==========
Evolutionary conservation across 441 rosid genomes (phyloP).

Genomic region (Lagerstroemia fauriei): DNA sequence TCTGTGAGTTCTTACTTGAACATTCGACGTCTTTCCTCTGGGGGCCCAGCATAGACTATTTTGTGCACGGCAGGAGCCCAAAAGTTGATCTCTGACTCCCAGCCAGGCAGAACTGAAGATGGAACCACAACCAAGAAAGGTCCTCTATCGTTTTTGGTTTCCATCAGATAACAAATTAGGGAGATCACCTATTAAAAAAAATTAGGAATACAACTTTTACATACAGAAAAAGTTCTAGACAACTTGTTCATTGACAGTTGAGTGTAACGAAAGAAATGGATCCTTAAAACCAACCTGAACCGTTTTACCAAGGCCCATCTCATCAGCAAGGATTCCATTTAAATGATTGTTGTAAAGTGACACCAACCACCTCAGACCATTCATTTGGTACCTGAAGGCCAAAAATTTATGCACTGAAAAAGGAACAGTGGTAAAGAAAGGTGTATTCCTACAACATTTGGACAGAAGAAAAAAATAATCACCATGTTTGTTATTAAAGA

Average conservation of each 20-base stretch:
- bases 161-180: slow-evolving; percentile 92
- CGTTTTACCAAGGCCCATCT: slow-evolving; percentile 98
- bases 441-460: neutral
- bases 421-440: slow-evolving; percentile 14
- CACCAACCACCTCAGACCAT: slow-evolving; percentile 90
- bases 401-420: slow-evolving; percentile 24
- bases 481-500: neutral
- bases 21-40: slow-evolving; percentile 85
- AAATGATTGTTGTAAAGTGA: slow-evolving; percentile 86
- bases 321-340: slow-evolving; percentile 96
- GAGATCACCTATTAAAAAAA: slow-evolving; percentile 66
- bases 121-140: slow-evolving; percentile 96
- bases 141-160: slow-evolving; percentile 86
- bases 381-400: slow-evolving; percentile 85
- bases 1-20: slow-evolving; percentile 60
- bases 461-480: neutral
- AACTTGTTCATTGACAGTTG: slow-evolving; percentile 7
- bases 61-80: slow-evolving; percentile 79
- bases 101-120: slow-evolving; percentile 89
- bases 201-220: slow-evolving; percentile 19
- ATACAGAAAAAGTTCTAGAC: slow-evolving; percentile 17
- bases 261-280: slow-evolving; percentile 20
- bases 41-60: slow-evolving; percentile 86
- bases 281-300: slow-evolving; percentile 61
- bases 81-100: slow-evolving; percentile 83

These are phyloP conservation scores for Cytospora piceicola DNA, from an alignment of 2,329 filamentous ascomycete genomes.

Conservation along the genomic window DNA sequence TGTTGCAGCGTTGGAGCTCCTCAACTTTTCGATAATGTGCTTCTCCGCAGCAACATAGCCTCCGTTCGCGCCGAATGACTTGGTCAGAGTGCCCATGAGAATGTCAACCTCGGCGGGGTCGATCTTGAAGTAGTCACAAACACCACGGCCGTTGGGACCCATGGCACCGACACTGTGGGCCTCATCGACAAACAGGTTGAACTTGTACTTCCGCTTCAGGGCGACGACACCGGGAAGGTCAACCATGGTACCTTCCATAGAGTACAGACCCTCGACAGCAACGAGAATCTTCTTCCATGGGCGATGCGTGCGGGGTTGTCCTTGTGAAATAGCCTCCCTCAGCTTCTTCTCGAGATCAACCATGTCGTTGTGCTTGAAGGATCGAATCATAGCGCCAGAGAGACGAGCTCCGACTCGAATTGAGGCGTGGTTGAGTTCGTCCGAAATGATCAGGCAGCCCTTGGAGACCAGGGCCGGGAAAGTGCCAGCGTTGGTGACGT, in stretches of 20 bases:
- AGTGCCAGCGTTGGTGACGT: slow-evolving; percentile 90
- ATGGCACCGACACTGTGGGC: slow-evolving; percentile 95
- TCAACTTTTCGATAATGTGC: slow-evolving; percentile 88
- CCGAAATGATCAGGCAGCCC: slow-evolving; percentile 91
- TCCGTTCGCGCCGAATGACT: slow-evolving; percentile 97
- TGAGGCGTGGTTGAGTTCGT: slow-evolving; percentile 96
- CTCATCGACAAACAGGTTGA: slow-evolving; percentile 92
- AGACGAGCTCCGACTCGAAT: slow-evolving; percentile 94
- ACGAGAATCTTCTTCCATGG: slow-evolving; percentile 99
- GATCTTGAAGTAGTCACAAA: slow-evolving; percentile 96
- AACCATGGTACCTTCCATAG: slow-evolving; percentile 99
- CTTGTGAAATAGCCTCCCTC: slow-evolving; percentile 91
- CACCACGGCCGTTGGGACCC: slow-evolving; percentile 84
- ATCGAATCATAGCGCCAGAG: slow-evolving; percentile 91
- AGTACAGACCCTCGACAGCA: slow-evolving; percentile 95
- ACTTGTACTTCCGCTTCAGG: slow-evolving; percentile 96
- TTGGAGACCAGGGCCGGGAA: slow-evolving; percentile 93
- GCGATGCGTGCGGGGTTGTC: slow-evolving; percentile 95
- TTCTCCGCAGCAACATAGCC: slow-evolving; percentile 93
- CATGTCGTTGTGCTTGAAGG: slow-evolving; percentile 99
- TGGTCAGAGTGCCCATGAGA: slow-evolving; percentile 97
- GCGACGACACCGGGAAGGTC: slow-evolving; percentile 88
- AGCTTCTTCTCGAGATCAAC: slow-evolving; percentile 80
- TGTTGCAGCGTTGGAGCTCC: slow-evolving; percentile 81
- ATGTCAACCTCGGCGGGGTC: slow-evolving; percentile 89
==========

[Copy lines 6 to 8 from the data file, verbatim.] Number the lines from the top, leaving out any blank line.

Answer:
- bases 441-460: neutral
- bases 421-440: slow-evolving; percentile 14
- CACCAACCACCTCAGACCAT: slow-evolving; percentile 90